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Abstract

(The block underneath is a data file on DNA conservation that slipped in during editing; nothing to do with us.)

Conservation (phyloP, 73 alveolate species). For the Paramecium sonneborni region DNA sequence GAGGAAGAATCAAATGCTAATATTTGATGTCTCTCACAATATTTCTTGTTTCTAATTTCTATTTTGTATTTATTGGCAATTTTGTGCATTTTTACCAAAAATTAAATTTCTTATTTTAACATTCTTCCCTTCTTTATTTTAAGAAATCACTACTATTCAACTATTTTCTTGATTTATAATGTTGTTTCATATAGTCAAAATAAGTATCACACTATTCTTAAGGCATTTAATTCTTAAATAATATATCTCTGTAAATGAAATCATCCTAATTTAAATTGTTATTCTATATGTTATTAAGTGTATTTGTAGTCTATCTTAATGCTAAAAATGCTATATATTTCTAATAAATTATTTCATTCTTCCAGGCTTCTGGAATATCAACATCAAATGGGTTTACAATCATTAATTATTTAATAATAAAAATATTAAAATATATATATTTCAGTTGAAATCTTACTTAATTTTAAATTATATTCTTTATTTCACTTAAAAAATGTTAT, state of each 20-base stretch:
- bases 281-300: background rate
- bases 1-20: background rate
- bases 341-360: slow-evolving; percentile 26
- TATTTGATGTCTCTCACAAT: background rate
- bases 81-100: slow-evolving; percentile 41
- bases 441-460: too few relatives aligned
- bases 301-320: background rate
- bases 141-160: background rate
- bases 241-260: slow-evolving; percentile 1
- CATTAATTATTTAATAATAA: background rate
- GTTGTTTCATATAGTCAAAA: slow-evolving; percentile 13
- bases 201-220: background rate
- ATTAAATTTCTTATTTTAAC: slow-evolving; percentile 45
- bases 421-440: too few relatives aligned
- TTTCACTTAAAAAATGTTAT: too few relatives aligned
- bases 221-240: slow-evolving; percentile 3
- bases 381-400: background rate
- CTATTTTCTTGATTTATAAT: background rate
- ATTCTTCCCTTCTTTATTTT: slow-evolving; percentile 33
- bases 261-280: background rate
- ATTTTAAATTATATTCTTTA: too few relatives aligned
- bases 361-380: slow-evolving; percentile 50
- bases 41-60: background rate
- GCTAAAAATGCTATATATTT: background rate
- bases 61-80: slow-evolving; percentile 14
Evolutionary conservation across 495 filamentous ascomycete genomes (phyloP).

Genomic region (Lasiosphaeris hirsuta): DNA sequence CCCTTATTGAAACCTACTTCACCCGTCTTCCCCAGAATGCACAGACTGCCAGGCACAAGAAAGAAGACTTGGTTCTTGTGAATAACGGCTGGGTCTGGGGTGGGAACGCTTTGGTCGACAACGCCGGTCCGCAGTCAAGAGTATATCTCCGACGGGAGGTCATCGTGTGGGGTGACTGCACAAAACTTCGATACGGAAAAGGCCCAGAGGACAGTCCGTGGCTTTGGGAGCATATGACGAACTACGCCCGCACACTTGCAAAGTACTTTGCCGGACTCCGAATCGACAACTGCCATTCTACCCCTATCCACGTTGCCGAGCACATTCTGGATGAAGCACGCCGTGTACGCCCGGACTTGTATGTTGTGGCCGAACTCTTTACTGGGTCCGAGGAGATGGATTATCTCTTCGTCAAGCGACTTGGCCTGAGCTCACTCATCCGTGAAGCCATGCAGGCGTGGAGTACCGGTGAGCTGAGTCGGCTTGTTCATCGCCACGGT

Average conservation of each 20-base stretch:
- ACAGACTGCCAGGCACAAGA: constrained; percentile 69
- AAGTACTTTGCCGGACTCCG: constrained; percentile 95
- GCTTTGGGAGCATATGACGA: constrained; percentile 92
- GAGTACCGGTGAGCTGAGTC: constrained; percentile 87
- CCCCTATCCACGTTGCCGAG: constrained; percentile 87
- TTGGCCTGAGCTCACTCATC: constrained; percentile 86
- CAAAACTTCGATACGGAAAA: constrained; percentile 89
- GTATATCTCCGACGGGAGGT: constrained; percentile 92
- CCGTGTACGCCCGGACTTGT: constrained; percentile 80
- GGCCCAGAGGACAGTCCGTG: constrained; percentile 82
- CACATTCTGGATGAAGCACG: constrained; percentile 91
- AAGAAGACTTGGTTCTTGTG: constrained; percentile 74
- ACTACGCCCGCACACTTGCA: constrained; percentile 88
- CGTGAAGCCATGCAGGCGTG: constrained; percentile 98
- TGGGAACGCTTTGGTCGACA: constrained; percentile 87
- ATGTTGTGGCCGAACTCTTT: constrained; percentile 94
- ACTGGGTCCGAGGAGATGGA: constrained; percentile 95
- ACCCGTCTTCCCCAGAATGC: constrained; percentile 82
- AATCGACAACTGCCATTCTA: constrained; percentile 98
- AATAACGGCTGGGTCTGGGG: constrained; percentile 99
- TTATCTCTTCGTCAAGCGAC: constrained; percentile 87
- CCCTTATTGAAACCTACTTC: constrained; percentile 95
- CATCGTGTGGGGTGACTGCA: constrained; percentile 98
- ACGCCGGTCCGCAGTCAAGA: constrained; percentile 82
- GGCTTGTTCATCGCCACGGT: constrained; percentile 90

Whistleblowers could facilitate the regulation of the environmental sector at little to no cost to the taxpayer. Often, potential whistleblowers have timely access to information that would enable them to avert or minimize environmental damage and to protect our communities. However, existing federal and state regulations fail to adequately protect environmental whistleblowers and to incentivize potential environmental whistleblowers. These failures unjustly penalize whistleblowers and discourage potential whistleblowers. This article uses research findings and a case study to illuminate these failings and to argue for reforms that would better protect and incentivize whistleblowers

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